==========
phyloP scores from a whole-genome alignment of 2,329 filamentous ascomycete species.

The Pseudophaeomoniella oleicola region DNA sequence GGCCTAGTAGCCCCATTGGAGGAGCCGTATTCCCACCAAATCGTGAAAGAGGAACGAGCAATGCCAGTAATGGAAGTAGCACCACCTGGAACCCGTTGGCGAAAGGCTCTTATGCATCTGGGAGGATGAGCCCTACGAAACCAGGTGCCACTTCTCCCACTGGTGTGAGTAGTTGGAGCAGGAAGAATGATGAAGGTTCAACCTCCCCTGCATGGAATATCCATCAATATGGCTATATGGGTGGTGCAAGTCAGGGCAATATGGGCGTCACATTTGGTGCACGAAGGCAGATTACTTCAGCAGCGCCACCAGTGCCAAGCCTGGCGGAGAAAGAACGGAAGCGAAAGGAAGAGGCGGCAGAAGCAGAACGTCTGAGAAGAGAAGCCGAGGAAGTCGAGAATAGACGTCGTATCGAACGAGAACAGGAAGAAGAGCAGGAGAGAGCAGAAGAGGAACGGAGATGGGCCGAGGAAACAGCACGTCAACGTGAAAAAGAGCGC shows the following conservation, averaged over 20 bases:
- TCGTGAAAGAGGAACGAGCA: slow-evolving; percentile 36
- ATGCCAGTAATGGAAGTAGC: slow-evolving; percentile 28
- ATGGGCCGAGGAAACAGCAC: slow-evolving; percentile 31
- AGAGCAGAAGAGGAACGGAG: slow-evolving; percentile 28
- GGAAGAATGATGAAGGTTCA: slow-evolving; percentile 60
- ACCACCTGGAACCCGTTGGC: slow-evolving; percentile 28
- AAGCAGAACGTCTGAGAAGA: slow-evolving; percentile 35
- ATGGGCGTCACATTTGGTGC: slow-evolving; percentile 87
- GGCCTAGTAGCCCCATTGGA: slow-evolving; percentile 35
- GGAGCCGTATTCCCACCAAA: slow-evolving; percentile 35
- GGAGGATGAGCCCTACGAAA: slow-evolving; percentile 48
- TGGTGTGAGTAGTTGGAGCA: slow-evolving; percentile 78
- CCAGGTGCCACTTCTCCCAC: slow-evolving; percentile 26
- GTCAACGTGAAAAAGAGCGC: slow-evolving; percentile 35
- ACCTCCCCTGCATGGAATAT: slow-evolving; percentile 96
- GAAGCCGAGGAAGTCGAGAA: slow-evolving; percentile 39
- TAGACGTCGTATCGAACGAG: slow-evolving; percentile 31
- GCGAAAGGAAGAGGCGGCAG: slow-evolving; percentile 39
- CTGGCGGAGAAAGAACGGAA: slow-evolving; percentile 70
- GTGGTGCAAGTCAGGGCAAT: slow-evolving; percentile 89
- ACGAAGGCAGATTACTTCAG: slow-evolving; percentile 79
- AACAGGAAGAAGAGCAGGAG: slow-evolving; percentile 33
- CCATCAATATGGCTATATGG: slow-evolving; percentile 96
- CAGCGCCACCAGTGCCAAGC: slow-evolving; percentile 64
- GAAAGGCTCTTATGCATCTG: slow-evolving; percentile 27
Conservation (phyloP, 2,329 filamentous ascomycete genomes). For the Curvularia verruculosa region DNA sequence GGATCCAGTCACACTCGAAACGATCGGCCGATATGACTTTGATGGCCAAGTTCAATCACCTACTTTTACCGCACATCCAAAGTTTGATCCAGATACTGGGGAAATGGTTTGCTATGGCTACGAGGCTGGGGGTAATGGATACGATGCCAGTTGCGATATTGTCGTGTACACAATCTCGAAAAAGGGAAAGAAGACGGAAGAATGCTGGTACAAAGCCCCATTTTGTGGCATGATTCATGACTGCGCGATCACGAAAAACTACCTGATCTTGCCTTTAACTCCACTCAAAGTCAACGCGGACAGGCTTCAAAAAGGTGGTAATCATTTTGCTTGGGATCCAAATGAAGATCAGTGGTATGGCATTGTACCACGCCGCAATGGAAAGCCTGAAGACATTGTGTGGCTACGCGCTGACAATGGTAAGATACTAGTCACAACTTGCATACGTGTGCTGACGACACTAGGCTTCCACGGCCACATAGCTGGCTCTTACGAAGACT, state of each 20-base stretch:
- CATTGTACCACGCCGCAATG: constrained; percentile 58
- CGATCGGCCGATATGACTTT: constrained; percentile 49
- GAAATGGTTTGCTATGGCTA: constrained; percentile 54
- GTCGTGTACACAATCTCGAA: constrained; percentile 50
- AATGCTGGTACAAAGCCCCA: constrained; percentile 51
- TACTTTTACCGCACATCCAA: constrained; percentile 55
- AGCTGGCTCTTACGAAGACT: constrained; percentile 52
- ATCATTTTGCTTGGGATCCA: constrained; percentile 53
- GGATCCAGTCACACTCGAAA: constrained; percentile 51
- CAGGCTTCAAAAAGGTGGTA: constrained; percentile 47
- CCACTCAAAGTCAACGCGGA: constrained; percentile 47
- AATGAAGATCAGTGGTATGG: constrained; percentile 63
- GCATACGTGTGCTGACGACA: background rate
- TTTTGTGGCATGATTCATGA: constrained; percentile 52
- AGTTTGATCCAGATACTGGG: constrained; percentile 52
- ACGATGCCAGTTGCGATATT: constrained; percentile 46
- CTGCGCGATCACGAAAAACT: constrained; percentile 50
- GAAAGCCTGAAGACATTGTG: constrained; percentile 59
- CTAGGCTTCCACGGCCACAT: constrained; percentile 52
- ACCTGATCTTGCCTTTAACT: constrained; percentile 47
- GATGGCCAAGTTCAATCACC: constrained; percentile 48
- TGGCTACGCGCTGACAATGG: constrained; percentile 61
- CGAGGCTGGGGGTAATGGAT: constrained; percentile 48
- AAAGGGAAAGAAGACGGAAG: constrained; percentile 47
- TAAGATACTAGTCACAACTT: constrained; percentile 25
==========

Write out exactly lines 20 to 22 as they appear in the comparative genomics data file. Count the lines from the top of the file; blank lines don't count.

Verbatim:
- GCGAAAGGAAGAGGCGGCAG: slow-evolving; percentile 39
- CTGGCGGAGAAAGAACGGAA: slow-evolving; percentile 70
- GTGGTGCAAGTCAGGGCAAT: slow-evolving; percentile 89